Emerging onto the international stage, Kensho Watanabe is fast becoming one of the most exciting and versatile young conductors to come out of the United States. Recently recognized as a recipient of a Career Assistance Award by the Solti Foundation U.S, Kensho will make his Metropolitan Opera debut next season, conducting Kevin Puts’ The Hours. Assistant Conductor of The Philadelphia Orchestra from 2016 to 2019, Kensho made his critically acclaimed subscription debut with the Orchestra and pianist, Daniil Trifonov, taking over from his mentor Yannick Nézet-Séguin. He would continue on to conduct four subscription concerts with the Philadelphia Orchestra in 2019, in addition to debuts at the Bravo! Vail Festival and numerous concerts at the Mann and Saratoga Performing Arts Centres.
Recent highlights include Kensho’s debuts with the London Philharmonic and Tokyo Philharmonic Orchestras, Orchestre National du Capitole de Toulouse, Rhode Island Philharmonic as well as his Finnish debut with the Jyväskylä Sinfonia. Kensho has also enjoyed collaborations with the Houston Symphony, Royal Scottish National Orchestra, Detroit Symphony, Brussels Philharmonic and the BBC National Orchestra of Wales, the Seiji Ozawa Matsumoto Festival, and the Orchestre Metropolitain in Montreal.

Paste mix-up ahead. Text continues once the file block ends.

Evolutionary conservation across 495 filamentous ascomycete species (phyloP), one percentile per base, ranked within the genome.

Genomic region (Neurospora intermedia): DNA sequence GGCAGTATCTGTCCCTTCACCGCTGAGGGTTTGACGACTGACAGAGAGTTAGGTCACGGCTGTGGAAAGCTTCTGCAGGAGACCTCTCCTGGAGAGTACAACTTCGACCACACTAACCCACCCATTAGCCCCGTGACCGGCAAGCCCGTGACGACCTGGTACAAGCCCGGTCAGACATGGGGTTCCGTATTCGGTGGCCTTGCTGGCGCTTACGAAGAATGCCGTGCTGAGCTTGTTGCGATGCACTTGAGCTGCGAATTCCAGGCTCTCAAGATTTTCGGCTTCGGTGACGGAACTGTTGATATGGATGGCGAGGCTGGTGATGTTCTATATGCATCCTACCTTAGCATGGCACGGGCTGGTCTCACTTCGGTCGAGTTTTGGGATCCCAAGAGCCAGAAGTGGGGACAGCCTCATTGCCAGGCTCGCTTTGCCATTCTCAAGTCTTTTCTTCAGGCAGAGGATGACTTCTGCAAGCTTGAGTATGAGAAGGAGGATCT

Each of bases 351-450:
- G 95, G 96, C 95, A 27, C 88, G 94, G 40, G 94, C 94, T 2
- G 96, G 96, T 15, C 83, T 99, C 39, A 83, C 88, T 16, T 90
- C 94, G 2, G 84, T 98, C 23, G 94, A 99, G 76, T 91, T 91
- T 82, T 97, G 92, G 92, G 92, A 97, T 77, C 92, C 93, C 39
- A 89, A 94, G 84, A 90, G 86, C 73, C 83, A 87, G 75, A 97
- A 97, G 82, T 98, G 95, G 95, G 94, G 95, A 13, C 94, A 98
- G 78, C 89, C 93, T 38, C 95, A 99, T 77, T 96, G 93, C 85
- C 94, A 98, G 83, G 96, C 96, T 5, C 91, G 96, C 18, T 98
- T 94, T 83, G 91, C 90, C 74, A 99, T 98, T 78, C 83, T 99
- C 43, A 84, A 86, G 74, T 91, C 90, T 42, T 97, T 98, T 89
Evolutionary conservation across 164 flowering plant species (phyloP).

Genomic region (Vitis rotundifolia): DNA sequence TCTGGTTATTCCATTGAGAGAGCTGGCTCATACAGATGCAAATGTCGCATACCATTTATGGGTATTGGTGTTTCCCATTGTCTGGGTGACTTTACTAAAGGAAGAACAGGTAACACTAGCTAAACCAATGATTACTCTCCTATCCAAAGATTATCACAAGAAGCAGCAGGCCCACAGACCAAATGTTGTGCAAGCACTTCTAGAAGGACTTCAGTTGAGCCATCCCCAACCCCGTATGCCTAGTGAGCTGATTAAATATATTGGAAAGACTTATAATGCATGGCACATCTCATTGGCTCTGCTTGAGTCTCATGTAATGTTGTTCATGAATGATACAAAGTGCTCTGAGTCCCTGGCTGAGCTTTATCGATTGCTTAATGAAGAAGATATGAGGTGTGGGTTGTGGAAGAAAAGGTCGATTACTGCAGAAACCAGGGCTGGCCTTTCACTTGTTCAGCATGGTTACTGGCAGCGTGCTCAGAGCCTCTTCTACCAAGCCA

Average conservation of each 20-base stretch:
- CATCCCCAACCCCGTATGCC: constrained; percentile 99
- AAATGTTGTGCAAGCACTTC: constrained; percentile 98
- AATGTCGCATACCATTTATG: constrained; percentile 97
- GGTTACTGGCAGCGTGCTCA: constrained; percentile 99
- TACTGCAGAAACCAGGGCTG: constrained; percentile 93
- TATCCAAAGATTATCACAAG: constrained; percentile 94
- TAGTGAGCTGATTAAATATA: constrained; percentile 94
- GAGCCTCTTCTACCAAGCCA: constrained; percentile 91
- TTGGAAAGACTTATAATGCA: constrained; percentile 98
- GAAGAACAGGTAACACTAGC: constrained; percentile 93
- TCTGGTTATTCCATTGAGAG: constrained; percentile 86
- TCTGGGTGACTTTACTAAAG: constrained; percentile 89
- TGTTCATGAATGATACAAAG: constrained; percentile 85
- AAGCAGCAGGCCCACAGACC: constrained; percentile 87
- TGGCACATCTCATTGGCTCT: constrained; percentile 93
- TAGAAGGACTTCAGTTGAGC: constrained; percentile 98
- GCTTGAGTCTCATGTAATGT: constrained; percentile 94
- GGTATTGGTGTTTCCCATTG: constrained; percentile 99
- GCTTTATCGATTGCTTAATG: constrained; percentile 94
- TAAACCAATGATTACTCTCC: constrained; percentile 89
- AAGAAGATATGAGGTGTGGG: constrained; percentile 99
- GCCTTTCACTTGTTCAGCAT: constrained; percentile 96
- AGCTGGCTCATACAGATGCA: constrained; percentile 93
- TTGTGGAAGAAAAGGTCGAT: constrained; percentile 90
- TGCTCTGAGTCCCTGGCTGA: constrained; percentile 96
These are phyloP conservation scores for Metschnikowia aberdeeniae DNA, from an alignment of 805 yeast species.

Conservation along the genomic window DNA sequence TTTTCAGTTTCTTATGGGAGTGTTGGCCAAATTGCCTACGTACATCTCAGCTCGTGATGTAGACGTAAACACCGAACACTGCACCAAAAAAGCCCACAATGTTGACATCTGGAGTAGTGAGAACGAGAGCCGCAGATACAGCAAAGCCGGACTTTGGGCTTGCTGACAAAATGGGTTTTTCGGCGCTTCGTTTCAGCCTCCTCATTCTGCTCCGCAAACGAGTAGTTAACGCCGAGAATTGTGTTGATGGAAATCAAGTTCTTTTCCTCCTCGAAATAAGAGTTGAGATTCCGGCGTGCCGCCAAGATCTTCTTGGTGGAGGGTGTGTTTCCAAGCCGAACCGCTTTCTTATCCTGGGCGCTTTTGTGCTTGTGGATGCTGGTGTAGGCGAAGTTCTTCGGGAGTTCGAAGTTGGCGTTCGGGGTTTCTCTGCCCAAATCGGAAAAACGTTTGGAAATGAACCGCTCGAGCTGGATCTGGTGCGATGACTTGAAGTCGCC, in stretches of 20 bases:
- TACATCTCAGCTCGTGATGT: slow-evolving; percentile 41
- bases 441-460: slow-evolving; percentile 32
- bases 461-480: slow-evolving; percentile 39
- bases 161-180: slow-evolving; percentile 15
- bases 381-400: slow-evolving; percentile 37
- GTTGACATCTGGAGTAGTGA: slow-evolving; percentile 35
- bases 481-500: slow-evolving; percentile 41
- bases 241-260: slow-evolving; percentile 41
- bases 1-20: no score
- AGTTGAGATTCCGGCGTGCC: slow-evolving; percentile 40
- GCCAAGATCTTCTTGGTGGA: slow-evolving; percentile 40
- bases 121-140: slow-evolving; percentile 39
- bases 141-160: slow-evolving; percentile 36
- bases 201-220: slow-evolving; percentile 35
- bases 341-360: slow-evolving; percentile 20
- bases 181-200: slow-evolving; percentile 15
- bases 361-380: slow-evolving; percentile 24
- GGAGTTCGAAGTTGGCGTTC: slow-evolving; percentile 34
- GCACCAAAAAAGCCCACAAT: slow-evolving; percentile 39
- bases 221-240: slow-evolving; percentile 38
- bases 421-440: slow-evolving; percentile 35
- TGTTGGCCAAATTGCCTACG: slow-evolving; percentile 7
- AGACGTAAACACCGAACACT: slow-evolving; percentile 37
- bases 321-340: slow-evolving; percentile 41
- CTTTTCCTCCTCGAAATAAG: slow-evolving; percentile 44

Equally at home in both symphonic and operatic repertoire, Watanabe has led numerous operas with the Curtis Opera Theatre, most recently Puccini’s La rondine in 2017 and La bohème in 2015. Additionally, he served as assistant conductor to Yannick Nézet-Séguin on a new production of Strauss’ Elektra at Montréal Opera. This season, Watanabe will conduct Mozart’s Le Nozze di Figaro at the Seiji Ozawa Music Academy.
Watanabe has previously been the inaugural conducting fellow of the Curtis Institute of Music from 2013 to 2015, under the mentorship of Nézet-Séguin. An accomplished violinist, Watanabe received his master of music degree from the Yale School of Music and served as a substitute violinist in The Philadelphia Orchestra from 2012 to 2016.